As with Germany, Irish unification would consist of the accession of an existing entity (Northern Ireland) to an existing state. Hence, a united Ireland would be legally identical with the existing Irish state and would not be a new state. This means that legally speaking there would be no need to adopt a new constitution or make changes to the legal system. Equally, a united Ireland's international relations would be largely identical with those of today’s Ireland, which is notably important for Ireland’s continued membership of the EU and various international organisations.
However, the German example shows that unification would pose great legal challenges both at the international and the domestic level. German unification took place on the back of a series of international negotiations and international treaties. These included two bilateral treaties between East and West Germany, treaties with the four World War Two allies, who had a final say on the matter; and negotiations at EU level.
In a similar vein, Irish unity would be preceded by a bilateral treaty between Ireland and the UK, as well as multilateral negotiations, mainly at the EU level. Unlike East and West Germany, Ireland is a fully sovereign state and the principled question whether Irish unification could occur is settled: Ireland and the UK agreed in the Good Friday Agreement that Irish unification would take place following a border poll.
However, the question of how precisely a transfer from the UK to Ireland of sovereignty over the six counties of Northern Ireland would happen is largely for negotiation. By contrast to East Germany, which was a subject of international law in its own right, representatives of Northern Ireland would not necessarily be involved in such a negotiation, even though it would be politically prudent to make an effort to involve them every step of the way.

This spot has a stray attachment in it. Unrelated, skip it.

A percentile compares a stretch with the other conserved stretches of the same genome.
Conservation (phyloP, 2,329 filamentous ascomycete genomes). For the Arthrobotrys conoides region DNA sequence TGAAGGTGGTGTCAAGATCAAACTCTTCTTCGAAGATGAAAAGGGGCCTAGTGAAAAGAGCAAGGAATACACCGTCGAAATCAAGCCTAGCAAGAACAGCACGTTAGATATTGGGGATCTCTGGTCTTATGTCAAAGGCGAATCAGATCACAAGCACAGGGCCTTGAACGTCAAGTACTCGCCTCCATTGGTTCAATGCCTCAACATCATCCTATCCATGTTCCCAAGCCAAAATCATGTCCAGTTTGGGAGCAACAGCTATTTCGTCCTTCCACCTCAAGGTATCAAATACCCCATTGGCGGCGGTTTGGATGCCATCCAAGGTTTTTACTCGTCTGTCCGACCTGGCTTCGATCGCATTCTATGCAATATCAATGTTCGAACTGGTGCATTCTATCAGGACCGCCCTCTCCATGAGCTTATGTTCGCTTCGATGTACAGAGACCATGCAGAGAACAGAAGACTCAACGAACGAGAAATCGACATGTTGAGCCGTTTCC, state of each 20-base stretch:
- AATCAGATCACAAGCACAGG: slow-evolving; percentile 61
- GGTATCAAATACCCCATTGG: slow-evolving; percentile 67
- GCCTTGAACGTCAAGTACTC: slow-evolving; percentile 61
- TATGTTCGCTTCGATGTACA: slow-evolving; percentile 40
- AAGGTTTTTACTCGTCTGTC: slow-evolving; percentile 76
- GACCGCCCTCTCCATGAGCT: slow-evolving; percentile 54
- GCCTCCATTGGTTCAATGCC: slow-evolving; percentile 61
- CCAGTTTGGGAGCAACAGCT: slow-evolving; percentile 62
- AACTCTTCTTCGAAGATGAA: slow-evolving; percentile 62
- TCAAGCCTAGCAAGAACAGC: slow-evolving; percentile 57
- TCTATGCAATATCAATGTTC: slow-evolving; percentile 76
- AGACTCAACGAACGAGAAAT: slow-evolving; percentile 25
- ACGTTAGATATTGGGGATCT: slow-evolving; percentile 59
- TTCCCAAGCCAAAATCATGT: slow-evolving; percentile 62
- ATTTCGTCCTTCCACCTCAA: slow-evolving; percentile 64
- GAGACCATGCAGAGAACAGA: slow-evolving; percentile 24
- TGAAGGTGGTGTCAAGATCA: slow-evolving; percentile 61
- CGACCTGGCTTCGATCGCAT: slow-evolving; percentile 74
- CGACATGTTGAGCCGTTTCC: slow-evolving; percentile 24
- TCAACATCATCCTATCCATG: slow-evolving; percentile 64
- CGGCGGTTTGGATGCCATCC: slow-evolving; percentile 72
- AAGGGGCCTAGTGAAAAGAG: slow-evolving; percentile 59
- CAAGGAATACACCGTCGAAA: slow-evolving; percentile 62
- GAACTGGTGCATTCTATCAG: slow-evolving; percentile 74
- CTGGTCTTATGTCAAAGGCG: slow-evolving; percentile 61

Such bilateral negotiations would need to decide on numerous technicalities, not least the timing of a sovereignty transfer, the fate of British military installations, state property, sovereign debt, pensions and so on. The UK might also want to see the guarantees in the Good Friday Agreement reconfirmed and possibly additional political guarantees added to protect the unionist minority in a united Ireland.
By contrast with Germany, constraints from EU law might be more relevant in the case of Ireland given that the EU has accrued additional powers since German unification. For instance, the reunification of Germany was preceded by a currency union. Since the introduction of the euro, Ireland is no longer in a position to unilaterally determine currency questions.
This means that a formal transitional dual currency regime in Northern Ireland – something which might be attractive for a short period of time to allow businesses to adjust – could not be agreed without bringing the EU onboard. In light of the right to identify as Irish, British or both laid down in the Good Friday Agreement, a united Ireland might have an interest in guaranteeing British citizens originally from Northern Ireland full EU citizenship rights without obliging them to hold an Irish passport. Again, this could only be done if there was agreement at EU level.